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Born Oct. 28, 1893; died Dec. 8, 1970. British organic chemist. Professor at the University of London from 1930.
Most of Ingold’s works were devoted to the study of the structure and reactivities of aromatic hydrocarbons. He investigated the optical properties of benzene and the effects of various substituents on the reactivities of the carbon atoms in the aromatic ring, confirmed the application of the rule of orientation to deuteration of the aromatic ring, and studied the effect of ring substituents on side chain reactivity. He proposed a new explanation of the Walden inversion. A series of works was devoted to the investigation of the electronic mechanism of the mutual influences of atoms in the molecules of compounds. He developed the theory of mesomerism (1930–32), which was used to explain the structures of molecules of complex organic compounds not fitting into ordinary valence formulas.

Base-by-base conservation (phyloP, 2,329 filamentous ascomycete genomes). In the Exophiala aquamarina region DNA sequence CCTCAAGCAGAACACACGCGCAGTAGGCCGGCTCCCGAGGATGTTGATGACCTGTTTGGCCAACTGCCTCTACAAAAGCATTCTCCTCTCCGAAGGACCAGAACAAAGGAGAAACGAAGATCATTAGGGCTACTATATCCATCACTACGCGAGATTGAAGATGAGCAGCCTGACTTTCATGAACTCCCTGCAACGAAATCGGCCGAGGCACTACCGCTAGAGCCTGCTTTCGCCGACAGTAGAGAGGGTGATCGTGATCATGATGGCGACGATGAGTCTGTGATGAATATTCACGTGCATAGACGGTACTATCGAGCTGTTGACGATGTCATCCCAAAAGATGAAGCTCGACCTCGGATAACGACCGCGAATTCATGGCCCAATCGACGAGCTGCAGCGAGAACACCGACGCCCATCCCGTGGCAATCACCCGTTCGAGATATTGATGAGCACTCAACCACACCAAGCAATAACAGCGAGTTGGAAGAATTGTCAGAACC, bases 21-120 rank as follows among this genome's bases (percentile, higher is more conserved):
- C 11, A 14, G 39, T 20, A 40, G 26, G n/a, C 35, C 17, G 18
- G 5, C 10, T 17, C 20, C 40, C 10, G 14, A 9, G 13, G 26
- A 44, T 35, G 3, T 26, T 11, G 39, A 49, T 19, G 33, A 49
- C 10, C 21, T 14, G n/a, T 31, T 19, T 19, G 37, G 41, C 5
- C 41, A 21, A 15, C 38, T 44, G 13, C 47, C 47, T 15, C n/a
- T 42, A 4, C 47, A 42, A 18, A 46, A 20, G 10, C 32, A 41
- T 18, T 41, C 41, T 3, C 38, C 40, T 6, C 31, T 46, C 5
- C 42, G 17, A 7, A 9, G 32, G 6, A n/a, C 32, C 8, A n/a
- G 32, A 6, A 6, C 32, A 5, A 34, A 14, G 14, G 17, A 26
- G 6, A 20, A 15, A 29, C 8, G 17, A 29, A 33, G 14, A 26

WORKSIn Russian translation:
“Printsipy elektronnoi teorii organicheskikh reaktsii.” In Elektronnaia teoriia v organicheskoi khimii. Sb. robot. Leningrad, 1936.
Mekhanizm reaktsii i stroenie organicheskikh soedinenii. Moscow, 1959.